Article
Full-text available
The introduction of allosteric receptor–receptor interactions in G protein-coupled receptor (GPCR) heteroreceptor complexes of the central nervous system (CNS) gave a new dimension to brain integration and neuropsychopharmacology. The molecular basis of learning and memory was proposed to be based on the reorganization of the homo- and heterorecept...
Article
Peptide-recognizing G protein-coupled receptors (GPCRs) are promising therapeutic targets, but often resist drug discovery efforts. Determination of crystal structures for peptide-binding GPCRs has provided opportunities to explore structure-based methods in lead development. Molecular docking screens of two chemical libraries, containing either fr...
Article
Small molecule screening libraries cover only a small fraction of astronomical number of possible drug-like compounds, limiting the success of ligand discovery efforts. Computational screening of virtual libraries representing unexplored chemical space could potentially bridge this gap. Drug development for adenosine receptors (ARs) as targets for...
Article
Trace Amines (TA) are side-products of the synthesis of classical neurotransmitters within the brain. TAs exert their effect by binding to a family of G protein-coupled receptors termed Trace Amine-Associated Receptors (TAARs). TAAR1 is the best characterised member of this family and studies on TAAR1 have shown that this receptor is a negative reg...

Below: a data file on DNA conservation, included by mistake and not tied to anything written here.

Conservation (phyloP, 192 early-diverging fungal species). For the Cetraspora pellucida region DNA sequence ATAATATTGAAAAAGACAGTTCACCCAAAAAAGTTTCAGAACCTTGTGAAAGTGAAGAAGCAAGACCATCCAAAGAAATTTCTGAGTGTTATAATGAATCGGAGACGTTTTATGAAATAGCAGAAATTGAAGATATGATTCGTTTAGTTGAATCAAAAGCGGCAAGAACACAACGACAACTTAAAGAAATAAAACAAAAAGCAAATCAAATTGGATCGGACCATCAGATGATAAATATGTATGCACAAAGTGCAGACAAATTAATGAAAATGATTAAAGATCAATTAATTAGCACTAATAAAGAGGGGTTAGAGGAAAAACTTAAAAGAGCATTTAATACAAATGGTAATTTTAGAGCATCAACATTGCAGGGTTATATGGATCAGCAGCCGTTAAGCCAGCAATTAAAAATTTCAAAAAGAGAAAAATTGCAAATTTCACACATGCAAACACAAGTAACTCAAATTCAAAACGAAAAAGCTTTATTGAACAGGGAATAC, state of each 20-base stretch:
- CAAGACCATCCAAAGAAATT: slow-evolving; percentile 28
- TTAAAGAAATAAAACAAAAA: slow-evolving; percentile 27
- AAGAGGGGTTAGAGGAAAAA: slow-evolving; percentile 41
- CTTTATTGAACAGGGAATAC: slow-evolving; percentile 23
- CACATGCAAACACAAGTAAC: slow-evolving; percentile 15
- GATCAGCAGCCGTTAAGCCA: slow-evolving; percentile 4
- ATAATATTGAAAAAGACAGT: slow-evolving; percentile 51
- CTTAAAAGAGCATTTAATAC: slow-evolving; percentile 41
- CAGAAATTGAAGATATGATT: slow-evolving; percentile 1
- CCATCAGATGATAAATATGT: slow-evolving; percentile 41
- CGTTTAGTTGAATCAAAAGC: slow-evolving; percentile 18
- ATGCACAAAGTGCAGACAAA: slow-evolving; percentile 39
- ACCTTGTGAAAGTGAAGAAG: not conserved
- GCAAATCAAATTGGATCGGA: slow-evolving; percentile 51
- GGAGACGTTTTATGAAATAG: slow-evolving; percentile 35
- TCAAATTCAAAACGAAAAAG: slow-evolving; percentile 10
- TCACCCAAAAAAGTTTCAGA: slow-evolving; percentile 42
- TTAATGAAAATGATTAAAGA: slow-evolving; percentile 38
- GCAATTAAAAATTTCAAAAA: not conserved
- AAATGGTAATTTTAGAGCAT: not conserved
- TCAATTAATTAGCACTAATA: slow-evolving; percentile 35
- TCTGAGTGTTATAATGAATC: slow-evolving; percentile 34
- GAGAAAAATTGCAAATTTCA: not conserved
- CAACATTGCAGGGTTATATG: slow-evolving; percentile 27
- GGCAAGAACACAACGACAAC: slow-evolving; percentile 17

Article
Fragment-based lead discovery (FBLD) holds great promise for drug discovery, but applications to G protein-coupled receptors (GPCRs) have been limited by lack of sensitive screening techniques and scarce structural information. If virtual screening against homology models of GPCRs could be used to identify fragment ligands, FBLD could be extended t...
Article
G protein-coupled receptors (GPCRs) constitute the largest group of human membrane proteins and have received significant attention in drug discovery for their important roles in physiological processes. Drug development for GPCRs has been remarkably successful and several of the most profitable pharmaceuticals on the market target members of this...